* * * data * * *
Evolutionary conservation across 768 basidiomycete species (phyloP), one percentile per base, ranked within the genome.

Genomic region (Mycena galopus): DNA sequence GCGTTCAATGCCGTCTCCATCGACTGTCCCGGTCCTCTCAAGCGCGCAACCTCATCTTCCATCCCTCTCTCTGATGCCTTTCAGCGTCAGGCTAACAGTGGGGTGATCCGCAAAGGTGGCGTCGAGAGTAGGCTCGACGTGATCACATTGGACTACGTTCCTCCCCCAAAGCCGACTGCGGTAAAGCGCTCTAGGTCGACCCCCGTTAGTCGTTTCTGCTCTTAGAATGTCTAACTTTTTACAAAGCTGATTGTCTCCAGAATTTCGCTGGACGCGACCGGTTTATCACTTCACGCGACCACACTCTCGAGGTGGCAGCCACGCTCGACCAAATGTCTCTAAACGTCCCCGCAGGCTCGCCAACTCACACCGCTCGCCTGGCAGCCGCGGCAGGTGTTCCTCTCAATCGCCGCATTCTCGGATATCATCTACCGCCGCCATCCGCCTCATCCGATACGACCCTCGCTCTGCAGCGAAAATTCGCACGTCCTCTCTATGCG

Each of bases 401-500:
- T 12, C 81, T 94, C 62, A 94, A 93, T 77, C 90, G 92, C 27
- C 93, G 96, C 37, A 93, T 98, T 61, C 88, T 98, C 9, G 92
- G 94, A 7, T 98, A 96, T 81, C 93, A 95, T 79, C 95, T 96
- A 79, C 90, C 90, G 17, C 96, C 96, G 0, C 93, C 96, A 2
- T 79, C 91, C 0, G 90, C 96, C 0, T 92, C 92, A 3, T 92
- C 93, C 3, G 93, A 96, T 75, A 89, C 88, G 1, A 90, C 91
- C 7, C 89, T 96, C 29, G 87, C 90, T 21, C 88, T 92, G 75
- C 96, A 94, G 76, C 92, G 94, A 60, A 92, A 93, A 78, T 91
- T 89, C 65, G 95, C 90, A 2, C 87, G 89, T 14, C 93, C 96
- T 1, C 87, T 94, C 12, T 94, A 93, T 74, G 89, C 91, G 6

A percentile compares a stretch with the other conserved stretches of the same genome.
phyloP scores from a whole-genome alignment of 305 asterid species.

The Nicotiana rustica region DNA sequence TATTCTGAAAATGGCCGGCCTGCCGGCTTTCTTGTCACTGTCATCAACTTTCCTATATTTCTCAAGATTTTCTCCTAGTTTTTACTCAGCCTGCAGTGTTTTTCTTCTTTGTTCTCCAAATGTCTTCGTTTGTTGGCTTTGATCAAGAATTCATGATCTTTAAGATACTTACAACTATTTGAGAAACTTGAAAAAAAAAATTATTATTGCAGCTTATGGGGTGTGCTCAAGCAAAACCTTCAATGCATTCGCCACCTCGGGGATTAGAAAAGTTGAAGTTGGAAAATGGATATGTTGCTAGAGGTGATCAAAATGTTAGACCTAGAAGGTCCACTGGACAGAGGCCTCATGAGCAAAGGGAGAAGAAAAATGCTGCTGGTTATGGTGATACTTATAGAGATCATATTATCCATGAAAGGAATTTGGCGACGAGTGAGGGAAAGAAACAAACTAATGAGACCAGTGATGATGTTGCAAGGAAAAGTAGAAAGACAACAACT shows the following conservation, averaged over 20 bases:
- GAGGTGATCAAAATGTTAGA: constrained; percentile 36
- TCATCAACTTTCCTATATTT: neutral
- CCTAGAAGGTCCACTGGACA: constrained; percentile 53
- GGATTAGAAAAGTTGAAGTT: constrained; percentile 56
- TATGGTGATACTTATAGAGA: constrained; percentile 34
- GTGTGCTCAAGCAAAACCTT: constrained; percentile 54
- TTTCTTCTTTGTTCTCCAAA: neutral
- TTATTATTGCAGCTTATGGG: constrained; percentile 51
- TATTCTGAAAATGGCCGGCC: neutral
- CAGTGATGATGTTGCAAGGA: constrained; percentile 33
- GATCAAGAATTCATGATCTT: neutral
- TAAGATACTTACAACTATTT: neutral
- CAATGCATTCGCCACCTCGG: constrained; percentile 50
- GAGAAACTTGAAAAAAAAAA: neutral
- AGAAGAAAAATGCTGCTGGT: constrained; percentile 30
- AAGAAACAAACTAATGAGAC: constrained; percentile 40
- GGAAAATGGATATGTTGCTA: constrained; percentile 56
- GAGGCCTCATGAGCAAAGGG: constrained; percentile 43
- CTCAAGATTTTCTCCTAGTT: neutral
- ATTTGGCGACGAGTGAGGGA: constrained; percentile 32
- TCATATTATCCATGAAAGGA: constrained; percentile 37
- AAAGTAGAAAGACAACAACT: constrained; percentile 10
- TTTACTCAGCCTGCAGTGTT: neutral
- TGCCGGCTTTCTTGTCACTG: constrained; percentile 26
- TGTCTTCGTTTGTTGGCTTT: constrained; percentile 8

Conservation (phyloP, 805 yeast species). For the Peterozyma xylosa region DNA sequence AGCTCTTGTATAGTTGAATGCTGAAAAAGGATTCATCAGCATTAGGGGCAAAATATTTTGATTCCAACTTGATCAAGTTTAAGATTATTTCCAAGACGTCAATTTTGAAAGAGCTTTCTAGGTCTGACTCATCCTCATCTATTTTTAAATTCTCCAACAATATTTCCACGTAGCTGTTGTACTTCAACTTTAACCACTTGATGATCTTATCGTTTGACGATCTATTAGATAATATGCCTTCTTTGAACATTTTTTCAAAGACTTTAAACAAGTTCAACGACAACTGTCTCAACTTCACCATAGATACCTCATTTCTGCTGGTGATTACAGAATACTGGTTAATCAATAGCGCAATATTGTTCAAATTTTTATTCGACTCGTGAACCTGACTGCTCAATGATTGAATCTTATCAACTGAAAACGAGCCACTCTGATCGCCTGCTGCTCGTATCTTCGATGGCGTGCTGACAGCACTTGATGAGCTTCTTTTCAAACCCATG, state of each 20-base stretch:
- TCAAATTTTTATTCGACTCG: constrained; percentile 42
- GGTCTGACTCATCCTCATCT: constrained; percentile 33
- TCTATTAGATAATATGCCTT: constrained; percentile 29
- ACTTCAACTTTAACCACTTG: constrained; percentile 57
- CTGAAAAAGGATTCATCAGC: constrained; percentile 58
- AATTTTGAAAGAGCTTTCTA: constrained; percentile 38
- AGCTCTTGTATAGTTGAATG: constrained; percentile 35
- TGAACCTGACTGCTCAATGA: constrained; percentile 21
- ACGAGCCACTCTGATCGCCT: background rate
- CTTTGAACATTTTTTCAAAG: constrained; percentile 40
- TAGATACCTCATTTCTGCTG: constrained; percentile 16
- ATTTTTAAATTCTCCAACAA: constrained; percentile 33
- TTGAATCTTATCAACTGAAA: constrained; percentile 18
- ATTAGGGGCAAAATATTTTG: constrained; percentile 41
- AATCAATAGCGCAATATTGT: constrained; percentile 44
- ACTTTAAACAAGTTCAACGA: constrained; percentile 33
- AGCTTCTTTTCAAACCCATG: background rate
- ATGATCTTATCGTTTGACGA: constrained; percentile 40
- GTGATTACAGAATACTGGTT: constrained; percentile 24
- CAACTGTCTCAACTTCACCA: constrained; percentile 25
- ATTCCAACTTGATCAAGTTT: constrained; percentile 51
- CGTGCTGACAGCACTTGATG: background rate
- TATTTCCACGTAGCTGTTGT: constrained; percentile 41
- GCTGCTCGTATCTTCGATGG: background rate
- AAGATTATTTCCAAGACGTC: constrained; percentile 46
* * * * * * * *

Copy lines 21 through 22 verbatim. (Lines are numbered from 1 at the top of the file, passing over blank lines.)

- TATGGTGATACTTATAGAGA: constrained; percentile 34
- GTGTGCTCAAGCAAAACCTT: constrained; percentile 54